If you’re an American artist thinking about graduate school (and aren’t filthy rich), you’re probably wondering how to pay for it. Tuitions and student loan interest rates are not proportional to the potential income your degree could help you earn. And art degrees aren’t the most practical when it comes to finding full-time work after graduation—so you’ll need to weigh the pros (the development of your practice with the support of critical discourse, production facilities, and personal connections) and cons (massive debt). But wait! Before you stop reading, curl up into fetal position, and try to forget you even dreamt of higher education, we have some good news for you. There’s another option, and it’s in Europe.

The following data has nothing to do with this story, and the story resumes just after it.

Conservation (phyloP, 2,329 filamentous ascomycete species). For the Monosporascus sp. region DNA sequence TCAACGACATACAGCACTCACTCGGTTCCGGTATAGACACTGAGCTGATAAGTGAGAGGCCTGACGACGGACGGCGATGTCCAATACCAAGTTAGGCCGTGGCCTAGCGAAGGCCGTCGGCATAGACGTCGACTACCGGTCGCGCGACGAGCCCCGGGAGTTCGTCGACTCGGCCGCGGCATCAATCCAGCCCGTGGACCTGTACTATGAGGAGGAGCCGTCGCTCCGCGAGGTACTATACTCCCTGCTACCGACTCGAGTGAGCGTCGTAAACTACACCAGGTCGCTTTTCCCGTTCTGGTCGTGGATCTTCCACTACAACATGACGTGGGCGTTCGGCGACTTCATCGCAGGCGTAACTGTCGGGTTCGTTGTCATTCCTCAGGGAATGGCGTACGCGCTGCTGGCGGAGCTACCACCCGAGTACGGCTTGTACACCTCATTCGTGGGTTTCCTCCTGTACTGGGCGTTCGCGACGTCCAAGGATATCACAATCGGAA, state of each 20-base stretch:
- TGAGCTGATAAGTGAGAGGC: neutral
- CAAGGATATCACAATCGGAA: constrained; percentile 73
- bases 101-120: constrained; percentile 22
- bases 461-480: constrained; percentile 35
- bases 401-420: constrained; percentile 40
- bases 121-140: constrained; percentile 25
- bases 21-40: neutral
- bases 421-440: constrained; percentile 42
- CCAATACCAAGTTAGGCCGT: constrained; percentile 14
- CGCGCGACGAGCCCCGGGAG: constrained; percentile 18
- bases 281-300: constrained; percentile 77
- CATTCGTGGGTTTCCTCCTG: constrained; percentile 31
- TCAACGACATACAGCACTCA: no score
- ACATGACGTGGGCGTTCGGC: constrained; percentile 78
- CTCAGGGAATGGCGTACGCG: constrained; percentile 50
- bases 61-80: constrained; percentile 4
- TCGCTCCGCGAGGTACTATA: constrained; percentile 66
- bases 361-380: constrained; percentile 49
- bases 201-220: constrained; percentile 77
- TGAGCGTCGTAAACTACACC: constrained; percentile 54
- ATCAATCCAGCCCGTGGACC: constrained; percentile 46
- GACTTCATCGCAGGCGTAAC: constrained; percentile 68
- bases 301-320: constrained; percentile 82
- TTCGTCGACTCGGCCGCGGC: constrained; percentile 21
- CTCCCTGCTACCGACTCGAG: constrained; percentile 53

Getting your MFA abroad has a lot of perks. For one, tuition is significantly lower. We’re talking a few thousand dollars a year (as opposed to say, $40,000) or even, get this, zero dollars a year. Yeah. But even if money isn’t your deciding factor, there are plenty of reasons why studying abroad makes sense. For one, you’re in Europe—which means not only are you experiencing something new, you’re also just a train ride away from some of the most exciting art scenes in the world—Brussels, London, Berlin, Amsterdam, Basel—just to name a few. Plus, in cities where there are only one or two art schools, you’ll be a big fish in a small pond—at least compared to New York, where a number of art schools are churning out art grads by the thousands, all of whom are vying for the same opportunities. Another bonus: while all the schools on this list teach classes in English, you’ll have the opportunity to learn a new language! Bonus! Like we said earlier! Oh yeah, and then there’s that thing that happens when your work benefits from the simple fact that you’re learning new things, experiencing new places and different cultures, and grappling with the exciting unfamiliar. Okay, so you’re convinced? Great. Where here to tell you where to apply, but first... a quick note on visas.